18. 18.
    Gilbarg, D., Trudinger, N.S.: Elliptic Partial Differential Equations of Second Order. Springer, Berlin (1977)CrossRefGoogle Scholar
  19. 19.
    Giles, M., Süli, E.: Adjoint methods for PDEs: a posteriori error analysis and postprocessing by duality. Acta Numer. 11, 145–236 (2003)Google Scholar
  20. 20.
    Grätsch, T., Bathe, K.-J.: A posteriori error estimation techniques in practical finite element analysis. Comput. Struct. 83(4–5), 235–265 (2005)CrossRefGoogle Scholar
  21. 21.
    Holst, M.: Adaptive numerical treatment of elliptic systems on manifolds. Adv. Comput. Math. 15(1–4), 139–191 (2001) Available as arXiv:1001.1367 [math.NA]
  22. 22.
    Holst, M.: Applications of domain decomposition and partition of unity methods in physics and geometry. In: Herrera, I., Keyes, D., Widlund, O., Yates, R. (eds.) Proceedings of the Fourteenth International Conference on Domain Decomposition Methods, pp. 63–78. National Autonomous University of Mexico (UNAM) (2003) Available arXiv:1001.1364 [math.NA]
  23. 23.
    Holst, M., McCammon, J., Yu, Z., Zhou, Y., Zhu, Y.: Adaptive finite element modeling techniques for the Poisson-Boltzmann equation. Commun. Comput. Phys. 11(1), 179–214 (2012) Available arXiv:1009.6034 [math.NA]
  24. 24.
    Holst, M., Pollock, S.: Convergence of goal oriented methods for nonsymmetric problems . Numer Methods Partial Differ. Equ. (2015) Available as arXiv:1108.3660 [math.NA]
  25. 25.
    Holst, M., Szypowski, R., Zhu, Y.: Adaptive finite element methods with inexact solvers for the nonlinear poisson-boltzmann equation. In: Bank, R., Holst, M., Widlund, O., Xu, J. (eds.) Domain Decomposition Methods in Science and Engineering XX, volume 91 of Lecture Notes in Computational Science and Engineering, pp. 167–174. Springer, Berlin (2013)Google Scholar
  26. 26.
    Holst, M., Szypowski, R., Zhu, Y.: Two-grid methods for semilinear interface problems. Numer Methods Partial Differ. Equ. 29(5), 1729–1748 (2013)MathSciNetCrossRefGoogle Scholar
  27. 27.
    Holst, M., Tsogtgerel, G., Zhu, Y.: Local and global convergence of adaptive methods for nonlinear partial differential equations (2008) Available as arXiv:1001.1382 [math.NA]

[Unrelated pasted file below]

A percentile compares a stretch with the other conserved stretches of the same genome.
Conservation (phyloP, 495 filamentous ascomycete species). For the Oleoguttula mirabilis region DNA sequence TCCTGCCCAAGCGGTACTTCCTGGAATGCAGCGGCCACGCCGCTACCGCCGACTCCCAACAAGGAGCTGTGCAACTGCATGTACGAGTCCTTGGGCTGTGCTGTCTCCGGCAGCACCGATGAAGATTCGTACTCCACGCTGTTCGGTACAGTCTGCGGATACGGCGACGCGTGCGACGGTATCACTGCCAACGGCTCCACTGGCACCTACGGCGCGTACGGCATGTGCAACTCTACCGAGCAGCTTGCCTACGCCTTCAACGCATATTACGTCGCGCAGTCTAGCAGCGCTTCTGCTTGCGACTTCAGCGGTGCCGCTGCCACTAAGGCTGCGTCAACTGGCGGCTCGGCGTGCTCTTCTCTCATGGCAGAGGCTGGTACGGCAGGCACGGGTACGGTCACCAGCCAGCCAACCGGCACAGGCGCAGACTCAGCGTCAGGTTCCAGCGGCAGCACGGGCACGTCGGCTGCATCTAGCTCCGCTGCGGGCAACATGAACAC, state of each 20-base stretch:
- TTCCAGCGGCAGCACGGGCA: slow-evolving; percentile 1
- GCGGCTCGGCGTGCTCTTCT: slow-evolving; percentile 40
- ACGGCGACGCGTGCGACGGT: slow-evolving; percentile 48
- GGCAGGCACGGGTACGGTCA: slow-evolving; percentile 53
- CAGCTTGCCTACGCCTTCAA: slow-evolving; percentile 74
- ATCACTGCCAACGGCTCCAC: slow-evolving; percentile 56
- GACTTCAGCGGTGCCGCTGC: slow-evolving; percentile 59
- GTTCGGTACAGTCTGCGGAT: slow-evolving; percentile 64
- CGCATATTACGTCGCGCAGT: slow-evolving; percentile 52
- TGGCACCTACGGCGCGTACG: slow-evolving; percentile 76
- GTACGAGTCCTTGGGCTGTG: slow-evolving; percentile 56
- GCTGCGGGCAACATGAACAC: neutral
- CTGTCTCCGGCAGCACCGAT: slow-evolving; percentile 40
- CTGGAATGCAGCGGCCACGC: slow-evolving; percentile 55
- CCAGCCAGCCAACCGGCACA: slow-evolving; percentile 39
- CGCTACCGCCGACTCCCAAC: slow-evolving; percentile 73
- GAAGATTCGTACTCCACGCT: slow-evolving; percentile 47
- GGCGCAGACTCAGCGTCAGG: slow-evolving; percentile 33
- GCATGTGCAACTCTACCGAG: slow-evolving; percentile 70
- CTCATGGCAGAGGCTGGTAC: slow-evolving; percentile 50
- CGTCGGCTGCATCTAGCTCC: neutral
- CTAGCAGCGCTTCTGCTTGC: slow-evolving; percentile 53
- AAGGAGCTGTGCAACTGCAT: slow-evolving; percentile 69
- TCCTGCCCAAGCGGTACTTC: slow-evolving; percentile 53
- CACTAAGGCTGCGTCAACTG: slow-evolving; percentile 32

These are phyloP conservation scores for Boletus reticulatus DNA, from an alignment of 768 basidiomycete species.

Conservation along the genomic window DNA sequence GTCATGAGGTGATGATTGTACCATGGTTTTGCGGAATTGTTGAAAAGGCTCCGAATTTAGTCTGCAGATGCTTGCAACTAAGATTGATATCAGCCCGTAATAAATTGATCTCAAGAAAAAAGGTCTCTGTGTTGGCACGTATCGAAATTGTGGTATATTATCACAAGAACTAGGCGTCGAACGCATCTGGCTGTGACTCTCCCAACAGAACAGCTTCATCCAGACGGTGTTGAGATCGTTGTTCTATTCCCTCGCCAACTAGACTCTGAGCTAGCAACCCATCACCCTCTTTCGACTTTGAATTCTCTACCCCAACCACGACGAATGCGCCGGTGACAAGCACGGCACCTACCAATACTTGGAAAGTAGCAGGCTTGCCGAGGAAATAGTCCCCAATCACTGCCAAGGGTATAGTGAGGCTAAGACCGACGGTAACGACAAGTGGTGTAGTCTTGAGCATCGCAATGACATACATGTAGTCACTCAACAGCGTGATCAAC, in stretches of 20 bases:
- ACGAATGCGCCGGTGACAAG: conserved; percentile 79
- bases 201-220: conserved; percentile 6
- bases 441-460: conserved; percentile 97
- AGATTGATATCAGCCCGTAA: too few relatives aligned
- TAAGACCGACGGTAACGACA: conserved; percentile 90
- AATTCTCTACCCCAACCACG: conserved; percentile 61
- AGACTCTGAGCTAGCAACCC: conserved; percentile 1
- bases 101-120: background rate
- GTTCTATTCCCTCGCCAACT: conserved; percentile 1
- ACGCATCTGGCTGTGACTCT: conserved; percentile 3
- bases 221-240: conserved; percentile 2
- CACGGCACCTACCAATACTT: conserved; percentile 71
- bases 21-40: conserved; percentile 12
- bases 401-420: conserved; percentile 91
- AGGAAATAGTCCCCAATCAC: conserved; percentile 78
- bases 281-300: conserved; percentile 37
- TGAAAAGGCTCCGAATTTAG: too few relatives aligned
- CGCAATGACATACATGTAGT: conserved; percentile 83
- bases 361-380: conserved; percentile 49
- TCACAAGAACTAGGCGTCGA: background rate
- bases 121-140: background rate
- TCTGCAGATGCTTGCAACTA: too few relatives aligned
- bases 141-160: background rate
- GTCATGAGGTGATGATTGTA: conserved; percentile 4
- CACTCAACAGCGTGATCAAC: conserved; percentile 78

28. 28.
    Jüngel, A., Unterreiter, A.: Discrete minimum and maximum principles for finite element approximations of non-monotone elliptic equations. Numer. Math. 99(3), 485–508 (2005)MathSciNetCrossRefGoogle Scholar
  29. 29.
    Karatson, J., Korotov, S.: Discrete maximum principles for finite element solutions of nonlinear elliptic problems with mixed boundary conditions. Numer. Math. 99, 669–698 (2005)MathSciNetCrossRefGoogle Scholar
  30. 30.
    Kerkhoven, T., Jerome, J.W.: \(L_{\infty }\) stability of finite element approximations of elliptic gradient equations. Numer. Math. 57, 561–575 (1990)MathSciNetCrossRefGoogle Scholar
  31. 31.
    Kesavan, S.: Topics in Functional Analysis and Applications. Wiley, New York, NY (1989)Google Scholar
  32. 32.
    Korotov, S.: A posteriori error estimation of goal-oriented quantities for elliptic type bvps. J. Comput. Appl. Math. 191(2), 216–227 (2006)MathSciNetCrossRefGoogle Scholar
  33. 33.
    Mekchay, K., Nochetto, R.: Convergence of adaptive finite element methods for general second order linear elliptic PDE. SINUM 43(5), 1803–1827 (2005)MathSciNetCrossRefGoogle Scholar
  34. 34.
    Mommer, M.S., Stevenson, R.: A goal-oriented adaptive finite element method with convergence rates. SIAM J. Numer. Anal. 47(2), 861–886 (2009)MathSciNetCrossRefGoogle Scholar
  35. 35.
    Moon, K.-S., von Schwerin, E., Szepessy, A., Tempone, R.: Convergence rates for an adaptive dual weighted residual finite element algorithm. BIT 46(2), 367–407 (2006)MathSciNetCrossRefGoogle Scholar
  36. 36.
    Nochetto, R.H., Siebert, K.G., Veeser, A.: Theory of Adaptive Finite Element Methods: An Introduction. Springer, Berlin (2009)Google Scholar
  37. 37.
    Oden, J., Prudhomme, S.: Goal-oriented error estimation and adaptivity for the finite element method. Comput. Math. Appl. 41, 735–756 (2001)MathSciNetCrossRefGoogle Scholar
  38. 38.
    Sewell, E.G.: Automatic generation of triangulations for piecewise polynomial approximation. Ph. D. dissertation. Purdue Univ., West Lafayette, IN (1972)Google Scholar
  39. 39.
    Strang, G., Fix, G.J.: An Analysis of the Finite Element Method. Prentice-Hall (Series in Automatic Computation), Englewood Cliffs, NJ (1973)Google Scholar
  40. 40.
    Struwe, M.: Variational Methods, 3rd edn. Springer, Berlin (2000)CrossRefGoogle Scholar
  41. 41.
    Verfürth, R.: A posteriori error estimates for nonlinear problems. Finite element discretizations of elliptic equations. Math. Comput. 62(206), 445–475 (1994)CrossRefGoogle Scholar
  42. 42.
    Verfürth, R.: A review of a posteriori error estimation and adaptive mesh refinement tecniques. Teubner–Wiley, Stuttgart (1996)Google Scholar

Copyright information

© Springer-Verlag Berlin Heidelberg 2015

Authors and Affiliations

  1. 1.Department of MathematicsUniversity of California at San DiegoSan DiegoUSA
  2. 2.Department of MathematicsTexas A&M UniversityCollege StationUSA
  3. 3.Department of MathematicsIdaho State UniversityPocatelloUSA

Personalised recommendations